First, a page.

What is the sixth sense?
The sixth sense is another term for extrasensory perception. Extrasensory perception (ESP) would involve the reception of information not gained through the recognized senses and not internally originated. According to the National Science Foundation extrasensory perception is listed as pseudoscience.
The expression "sixth sense" is a misnomer that falsely suggests that there is only one additional sense besides the traditional five senses of sight, hearing, touch, smell, and taste, a classification attributed to Aristotle. Humans have at least five additional senses that include: nociception (pain); equilibrioception (balance); proprioception and kinaesthesia (joint motion and acceleration); sense of time; thermoception (temperature differences); and possibly an additional weak magnetoception (direction).
There is no firm agreement among neurologists as to the number of senses because of differing definitions of what constitutes a sense. The senses and their operation, classification, and theory are overlapping topics studied by a variety of fields, most notably Neuroscience, cognitive psychology, and philosophy of perception. The nervous system has a specific sensory system, or organ, that manages each sense.
One categorization for human senses is as follows: chemoreception; photoreception; mechanoreception; and thermoception. This categorization has been criticized as too restrictive, however, as it does not include categories for accepted senses such as the sense of time and sense of pain.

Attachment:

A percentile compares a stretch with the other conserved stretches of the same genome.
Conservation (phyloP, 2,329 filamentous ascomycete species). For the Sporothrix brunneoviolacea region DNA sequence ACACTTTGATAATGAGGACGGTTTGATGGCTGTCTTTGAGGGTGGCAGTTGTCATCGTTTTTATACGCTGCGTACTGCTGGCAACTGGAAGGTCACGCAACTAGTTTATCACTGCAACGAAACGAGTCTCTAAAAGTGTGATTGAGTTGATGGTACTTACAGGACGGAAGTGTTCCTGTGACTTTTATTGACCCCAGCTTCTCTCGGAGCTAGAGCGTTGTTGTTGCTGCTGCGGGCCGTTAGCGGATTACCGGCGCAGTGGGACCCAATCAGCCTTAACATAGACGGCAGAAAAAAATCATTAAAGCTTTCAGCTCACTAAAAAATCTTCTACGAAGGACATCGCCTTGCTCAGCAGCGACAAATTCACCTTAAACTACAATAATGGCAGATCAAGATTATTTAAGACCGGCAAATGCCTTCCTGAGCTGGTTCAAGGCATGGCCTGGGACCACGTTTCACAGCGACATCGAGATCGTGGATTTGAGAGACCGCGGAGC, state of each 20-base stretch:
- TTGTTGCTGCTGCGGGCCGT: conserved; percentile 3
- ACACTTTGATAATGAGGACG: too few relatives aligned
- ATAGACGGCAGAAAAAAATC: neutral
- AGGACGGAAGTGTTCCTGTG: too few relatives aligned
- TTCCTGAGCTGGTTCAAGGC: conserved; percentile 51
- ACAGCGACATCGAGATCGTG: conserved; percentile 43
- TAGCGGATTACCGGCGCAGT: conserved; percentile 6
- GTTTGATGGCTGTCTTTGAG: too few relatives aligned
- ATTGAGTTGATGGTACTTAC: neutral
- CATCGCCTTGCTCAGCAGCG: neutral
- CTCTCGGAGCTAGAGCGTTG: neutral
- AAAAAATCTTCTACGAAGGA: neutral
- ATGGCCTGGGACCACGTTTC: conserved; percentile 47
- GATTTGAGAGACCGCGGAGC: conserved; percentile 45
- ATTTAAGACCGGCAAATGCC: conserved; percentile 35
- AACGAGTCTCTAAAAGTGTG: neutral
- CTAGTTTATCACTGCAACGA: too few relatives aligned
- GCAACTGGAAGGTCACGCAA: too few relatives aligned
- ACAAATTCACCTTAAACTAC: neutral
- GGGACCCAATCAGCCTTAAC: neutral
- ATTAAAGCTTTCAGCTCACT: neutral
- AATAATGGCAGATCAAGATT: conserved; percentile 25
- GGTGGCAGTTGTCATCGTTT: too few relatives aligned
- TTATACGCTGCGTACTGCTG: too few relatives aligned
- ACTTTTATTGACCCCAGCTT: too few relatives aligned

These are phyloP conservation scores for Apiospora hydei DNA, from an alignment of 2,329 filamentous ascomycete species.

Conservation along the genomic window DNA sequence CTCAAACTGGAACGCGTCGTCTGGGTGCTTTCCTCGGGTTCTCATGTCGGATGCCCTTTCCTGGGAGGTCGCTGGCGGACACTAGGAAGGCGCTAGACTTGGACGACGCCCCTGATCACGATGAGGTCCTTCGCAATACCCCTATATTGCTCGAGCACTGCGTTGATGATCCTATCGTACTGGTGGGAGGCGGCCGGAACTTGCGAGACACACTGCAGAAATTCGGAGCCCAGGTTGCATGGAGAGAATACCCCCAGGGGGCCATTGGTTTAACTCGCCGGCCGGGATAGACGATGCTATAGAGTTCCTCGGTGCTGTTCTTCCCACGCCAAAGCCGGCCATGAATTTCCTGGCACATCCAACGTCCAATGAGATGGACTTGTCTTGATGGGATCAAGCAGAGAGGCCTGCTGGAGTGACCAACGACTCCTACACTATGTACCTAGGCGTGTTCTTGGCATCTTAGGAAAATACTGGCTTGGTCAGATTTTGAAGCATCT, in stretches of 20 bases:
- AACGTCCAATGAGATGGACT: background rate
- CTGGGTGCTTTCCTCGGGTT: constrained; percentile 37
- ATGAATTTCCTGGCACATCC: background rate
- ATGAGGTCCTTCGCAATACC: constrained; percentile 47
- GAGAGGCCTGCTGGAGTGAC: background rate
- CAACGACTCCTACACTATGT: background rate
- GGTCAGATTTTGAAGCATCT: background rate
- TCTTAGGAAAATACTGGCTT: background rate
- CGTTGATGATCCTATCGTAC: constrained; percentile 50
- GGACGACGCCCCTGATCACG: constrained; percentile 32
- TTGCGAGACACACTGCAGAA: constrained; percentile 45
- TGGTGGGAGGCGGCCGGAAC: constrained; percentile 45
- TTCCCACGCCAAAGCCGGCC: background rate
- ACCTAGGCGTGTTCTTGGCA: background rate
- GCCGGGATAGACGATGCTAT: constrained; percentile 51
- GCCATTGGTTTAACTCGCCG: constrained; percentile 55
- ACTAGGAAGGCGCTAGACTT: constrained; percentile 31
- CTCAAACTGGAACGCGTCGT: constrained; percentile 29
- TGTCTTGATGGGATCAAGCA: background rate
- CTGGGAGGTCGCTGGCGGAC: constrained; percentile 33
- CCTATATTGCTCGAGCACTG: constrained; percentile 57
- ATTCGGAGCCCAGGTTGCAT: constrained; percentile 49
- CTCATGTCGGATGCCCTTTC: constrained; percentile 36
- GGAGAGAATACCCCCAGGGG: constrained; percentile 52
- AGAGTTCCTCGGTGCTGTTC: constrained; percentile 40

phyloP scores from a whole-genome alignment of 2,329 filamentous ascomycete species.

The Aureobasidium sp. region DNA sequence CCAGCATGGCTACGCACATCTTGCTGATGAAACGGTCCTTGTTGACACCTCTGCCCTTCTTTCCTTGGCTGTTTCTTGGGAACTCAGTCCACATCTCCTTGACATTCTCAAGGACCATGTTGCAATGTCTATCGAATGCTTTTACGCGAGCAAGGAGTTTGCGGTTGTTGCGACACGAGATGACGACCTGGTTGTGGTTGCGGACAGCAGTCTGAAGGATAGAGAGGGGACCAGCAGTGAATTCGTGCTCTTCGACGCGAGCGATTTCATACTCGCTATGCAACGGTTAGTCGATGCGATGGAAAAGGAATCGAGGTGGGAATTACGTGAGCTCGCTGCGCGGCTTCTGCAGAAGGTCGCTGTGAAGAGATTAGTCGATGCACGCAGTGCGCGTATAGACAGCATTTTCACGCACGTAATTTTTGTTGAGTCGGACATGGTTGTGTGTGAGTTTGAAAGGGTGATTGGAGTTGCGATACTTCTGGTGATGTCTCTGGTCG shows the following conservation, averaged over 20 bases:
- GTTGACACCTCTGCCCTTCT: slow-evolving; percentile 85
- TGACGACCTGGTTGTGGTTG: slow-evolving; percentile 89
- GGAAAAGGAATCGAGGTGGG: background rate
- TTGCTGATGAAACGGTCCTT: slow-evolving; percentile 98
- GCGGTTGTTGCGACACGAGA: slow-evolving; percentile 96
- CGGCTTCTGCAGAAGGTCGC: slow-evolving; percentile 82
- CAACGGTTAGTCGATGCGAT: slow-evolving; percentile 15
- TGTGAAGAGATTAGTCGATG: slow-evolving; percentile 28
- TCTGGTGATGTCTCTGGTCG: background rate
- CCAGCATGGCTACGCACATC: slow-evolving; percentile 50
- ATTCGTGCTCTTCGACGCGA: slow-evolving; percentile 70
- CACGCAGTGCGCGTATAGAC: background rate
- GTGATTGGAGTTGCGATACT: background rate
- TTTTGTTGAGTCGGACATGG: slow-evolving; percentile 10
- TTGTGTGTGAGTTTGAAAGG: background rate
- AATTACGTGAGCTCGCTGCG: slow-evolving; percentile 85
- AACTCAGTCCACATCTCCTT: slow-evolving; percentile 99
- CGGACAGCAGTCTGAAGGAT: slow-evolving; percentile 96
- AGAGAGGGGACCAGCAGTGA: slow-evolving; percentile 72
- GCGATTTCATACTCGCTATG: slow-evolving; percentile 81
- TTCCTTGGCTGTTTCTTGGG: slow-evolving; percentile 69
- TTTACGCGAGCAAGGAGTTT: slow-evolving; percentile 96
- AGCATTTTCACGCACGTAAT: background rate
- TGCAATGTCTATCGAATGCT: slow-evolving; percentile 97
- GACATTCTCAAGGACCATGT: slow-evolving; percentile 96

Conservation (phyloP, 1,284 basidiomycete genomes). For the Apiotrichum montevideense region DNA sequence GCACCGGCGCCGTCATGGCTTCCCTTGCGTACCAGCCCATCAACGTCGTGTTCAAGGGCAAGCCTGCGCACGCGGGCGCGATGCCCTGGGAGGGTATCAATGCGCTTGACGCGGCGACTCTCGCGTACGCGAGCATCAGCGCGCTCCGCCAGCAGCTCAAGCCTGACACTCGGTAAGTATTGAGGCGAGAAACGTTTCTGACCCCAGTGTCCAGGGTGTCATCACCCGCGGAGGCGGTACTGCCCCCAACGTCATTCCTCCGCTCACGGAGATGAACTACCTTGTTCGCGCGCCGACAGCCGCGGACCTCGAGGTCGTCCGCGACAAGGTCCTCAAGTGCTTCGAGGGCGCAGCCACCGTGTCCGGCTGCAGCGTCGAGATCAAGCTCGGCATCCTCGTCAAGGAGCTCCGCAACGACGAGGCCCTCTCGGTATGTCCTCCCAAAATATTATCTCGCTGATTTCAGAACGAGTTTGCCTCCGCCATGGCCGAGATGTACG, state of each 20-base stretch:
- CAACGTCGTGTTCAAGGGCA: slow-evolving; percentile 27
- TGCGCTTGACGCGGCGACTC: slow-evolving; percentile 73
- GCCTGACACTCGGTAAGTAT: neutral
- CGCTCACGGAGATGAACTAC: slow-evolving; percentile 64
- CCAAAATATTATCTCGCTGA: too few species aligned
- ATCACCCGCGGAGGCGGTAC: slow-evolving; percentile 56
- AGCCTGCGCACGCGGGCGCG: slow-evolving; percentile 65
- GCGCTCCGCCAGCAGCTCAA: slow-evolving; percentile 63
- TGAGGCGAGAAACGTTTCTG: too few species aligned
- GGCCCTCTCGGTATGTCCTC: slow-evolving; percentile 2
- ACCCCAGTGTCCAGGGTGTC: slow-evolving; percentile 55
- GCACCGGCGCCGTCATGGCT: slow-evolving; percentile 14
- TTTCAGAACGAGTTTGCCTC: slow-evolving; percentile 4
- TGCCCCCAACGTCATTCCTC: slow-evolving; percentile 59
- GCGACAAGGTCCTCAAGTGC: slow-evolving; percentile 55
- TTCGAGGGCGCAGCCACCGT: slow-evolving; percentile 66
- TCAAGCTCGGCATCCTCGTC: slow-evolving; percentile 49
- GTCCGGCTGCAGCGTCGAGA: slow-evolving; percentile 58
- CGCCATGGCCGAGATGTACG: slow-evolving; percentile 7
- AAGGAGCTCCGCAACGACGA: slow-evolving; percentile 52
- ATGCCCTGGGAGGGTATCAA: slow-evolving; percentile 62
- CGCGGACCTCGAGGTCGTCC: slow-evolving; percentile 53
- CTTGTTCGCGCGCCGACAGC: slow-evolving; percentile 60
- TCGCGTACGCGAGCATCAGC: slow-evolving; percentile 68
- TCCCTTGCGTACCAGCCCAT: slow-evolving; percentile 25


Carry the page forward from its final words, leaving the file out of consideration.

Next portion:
- Science and Engineering Indicators 2006, National Science Board, National Science Foundation. Belief in Pseudoscience. See Note 29. The 10 items are extrasensory perception (ESP), that houses can be haunted, ghostss, telepathy, clairvoyance, astrology, that people can communicate mentally with someone who has died, witches, reincarnation, and channelling.
- JewishEncyclopedia.com - Senses, the five
- Magnetic fields and the central nervous system, Clinical Neurophysiology, Volume 111, Issue 11, Pages 1934 - 1935, A . Voustianiouk
- Pettigrew, John D. (1999). "Electroreception in Monotremes" (PDF). The Journal of Experimental Biology (202): 1447–1454. http://jeb.biologists.org/cgi/reprint/202/10/1447.pdf. Retrieved 19 September 2006.
- Sonja Kleinlogel, Andrew White (2008). "The secret world of shrimps: polarisation vision at its best". PLoS ONE 3: e2190. doi:10.1371/journal.pone.0002190.